I  do not want to attempt to put a foil over this symphony; the different age groups choose too differently with respect to the texts and images they attach to these works as their basis; the eighteen-year-old youth often hears earth-shattering events in music, where a mature man only perceives a national event, while the musician neither thought of the one nor of the other and merely wrote his best music that he had in his heart.  That the outer world, however, as it shines today and as it darkens tomorrow, often reaches into the innermost of the musician and poet, that one should believe, as well, and that there lies hidden in this symphony more than a merely beautiful song, more than mere suffering and joy as music has already expressed it a hundred times, nay, that it leads us into a region of which we cannot recall as ever having entered it, before; in order to admit this, one listen to such a symphony.  Here, there is, besides masterly musical technique and composition, still life in all its fibers, finest nuances in color, meaning everywhere, clearest expression of detail, and over all of it, finally, there is poured a romanticism as one already knows it of Franz Schubert from elsewhere.  And this heavenly length of the symphony, like a long novel in four volumes as for example by Jean Paul, who can also never find an end, and that for the best reasons, in order to let the reader re-create, afterward.  How this replenishes us, this feeling of abundance everywhere, while one, with others, always has to fear the end and is so often disappointed about being misled.  It would be incomprehensible where Schubert would, all of a sudden, have taken this playful, brilliant mastery to deal with the orchestra from if one did not know that this symphony was preceded by six others and that he wrote this one at the time of his greatest maturity.  An extraordinary talent it always has to be called that he who had not heard his own instrumental works very often during his lifetime, would arrive at such a unique style of treating the instruments as well as the mass of the orchestra that often converse with each other like the human voice and chorus.  This similarity to the human voice I have not, also not in any Beethovenian symphonies, heard so stunningly close and so surprisingly, anywhere; it is exactly the opposite to Meyerbeer's treatment of the human voice.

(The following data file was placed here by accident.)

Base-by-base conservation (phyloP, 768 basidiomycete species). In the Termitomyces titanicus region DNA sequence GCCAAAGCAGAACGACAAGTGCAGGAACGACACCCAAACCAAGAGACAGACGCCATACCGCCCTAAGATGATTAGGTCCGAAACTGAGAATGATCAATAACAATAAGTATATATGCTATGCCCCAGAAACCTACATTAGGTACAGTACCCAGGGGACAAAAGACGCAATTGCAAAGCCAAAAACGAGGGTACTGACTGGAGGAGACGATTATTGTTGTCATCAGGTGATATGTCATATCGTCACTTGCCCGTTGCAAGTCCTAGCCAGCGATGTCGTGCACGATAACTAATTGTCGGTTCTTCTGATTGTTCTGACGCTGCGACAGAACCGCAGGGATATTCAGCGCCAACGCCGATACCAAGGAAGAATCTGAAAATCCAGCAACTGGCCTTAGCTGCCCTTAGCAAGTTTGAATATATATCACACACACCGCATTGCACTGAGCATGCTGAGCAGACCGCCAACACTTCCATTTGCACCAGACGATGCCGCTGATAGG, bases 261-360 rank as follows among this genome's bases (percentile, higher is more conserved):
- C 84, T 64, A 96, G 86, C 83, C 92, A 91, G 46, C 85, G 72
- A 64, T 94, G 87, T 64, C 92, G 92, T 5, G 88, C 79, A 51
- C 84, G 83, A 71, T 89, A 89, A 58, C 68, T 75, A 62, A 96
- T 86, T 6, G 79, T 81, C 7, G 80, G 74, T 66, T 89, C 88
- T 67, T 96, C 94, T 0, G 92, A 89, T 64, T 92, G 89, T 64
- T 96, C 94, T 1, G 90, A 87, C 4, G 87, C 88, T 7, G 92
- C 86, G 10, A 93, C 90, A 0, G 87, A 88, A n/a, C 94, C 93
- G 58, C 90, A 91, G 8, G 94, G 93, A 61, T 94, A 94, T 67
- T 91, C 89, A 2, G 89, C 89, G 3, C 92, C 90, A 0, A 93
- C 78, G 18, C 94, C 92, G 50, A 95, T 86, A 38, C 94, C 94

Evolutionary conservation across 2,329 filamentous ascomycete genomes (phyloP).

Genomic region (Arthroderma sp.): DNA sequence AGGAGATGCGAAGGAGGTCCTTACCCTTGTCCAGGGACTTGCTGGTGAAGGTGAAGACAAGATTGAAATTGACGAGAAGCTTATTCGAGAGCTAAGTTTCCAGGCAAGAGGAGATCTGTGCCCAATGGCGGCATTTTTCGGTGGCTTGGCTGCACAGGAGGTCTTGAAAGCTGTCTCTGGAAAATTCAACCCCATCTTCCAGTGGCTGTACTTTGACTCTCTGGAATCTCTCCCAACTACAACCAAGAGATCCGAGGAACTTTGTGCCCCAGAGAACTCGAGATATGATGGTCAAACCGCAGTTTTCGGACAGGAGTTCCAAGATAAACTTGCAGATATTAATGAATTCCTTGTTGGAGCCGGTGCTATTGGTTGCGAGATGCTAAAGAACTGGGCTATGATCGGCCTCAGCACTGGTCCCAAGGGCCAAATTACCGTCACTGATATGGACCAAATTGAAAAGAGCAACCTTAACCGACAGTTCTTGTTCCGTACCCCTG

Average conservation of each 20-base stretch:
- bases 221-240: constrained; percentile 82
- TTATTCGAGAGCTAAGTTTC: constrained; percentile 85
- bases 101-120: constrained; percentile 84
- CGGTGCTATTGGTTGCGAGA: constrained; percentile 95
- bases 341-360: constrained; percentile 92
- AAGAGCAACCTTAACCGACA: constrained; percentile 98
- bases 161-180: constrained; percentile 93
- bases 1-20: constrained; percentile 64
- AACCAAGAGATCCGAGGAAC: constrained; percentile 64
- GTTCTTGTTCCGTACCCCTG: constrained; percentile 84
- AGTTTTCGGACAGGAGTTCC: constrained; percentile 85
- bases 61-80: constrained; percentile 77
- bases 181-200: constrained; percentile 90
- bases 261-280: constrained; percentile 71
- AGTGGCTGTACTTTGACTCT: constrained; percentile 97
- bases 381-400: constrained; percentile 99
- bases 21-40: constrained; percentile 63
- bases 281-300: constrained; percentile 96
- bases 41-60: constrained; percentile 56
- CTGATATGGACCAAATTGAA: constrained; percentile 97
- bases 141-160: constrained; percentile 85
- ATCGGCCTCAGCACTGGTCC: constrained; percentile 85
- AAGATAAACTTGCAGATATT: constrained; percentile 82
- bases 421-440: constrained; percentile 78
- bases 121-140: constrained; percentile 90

The complete independence in which this symphony stands to those of Beethoven, is another sign of its mature origin.  Here, one can see how appropriately and wisely Schubert's genius reveals itself.  To imitate grotesque forms, the daring relationships, as we find them in Beethoven's later works, he avoids, being aware of his modest forces; he gives to us a work in most graceful form, and, yet, one that shows a new path, nowhere leading too far off its center, always returning to it.  Thus it must appear to everybody who looks at this symphony more often.  At first, the glamour and novelty of its instrumentation, the width and breadth of form, the graceful change of moods, the entire new world into which we are transported, will confuse one or the other (listener), as also every first glance at the unfamiliar; yet, there also still remains  the sublime feeling as, for example, that after we have attended the performance of a fairy tale or a magical play; everywhere, one feels that the composer was master of his visions, and the connection will become clear to you, in time.  Right at the outset, this impression of certainty is conveyed in the richly adorned, romantic introduction, although everything still appears mysteriously veiled.  Completely new is also the crossover into the Allegro; the tempo does not even appear to change, we have arrived and do not know how.  To dissect the different movements will neither bring joy to us nor to others; one would have to copy the entire symphony in order to convey an impression of the novel character. Only from the second movement that speaks to us with such moving voices, I do not want to part without saying a word about it.  In it, there is also a part in which the horn seems to be calling as from afar, that appears to be descending down from another sphere to me.  Here, everything is listening, as if a heavenly guest was quietly walking through the orchestra. 

The symphony has had an effect on us like none other after Beethoven's symphonies.  Artists and friends of art united in its praise, and of the master who rehearsed it most carefully so that it could be heard splendidly, I heard a few words that I wish I could have conveyed to Schubert, perhaps as the most joyful message for him.  It might be that years will pass until it (the symphony) will be at home in Germany; that it will be forgotten, overlooked, there is no fear of that; it bears in itself the eternal fountain of youth.

Thus my gravesite visit that reminded me of a relative of the deceased, brought me a second reward.  The first, I already received on that first day; on Beethoven's grave, I found a steel pen that I kept carefully.  Only for festive occasions such as today do I use it and hope that something pleasant flowed from it.


Beethoven's Gravesite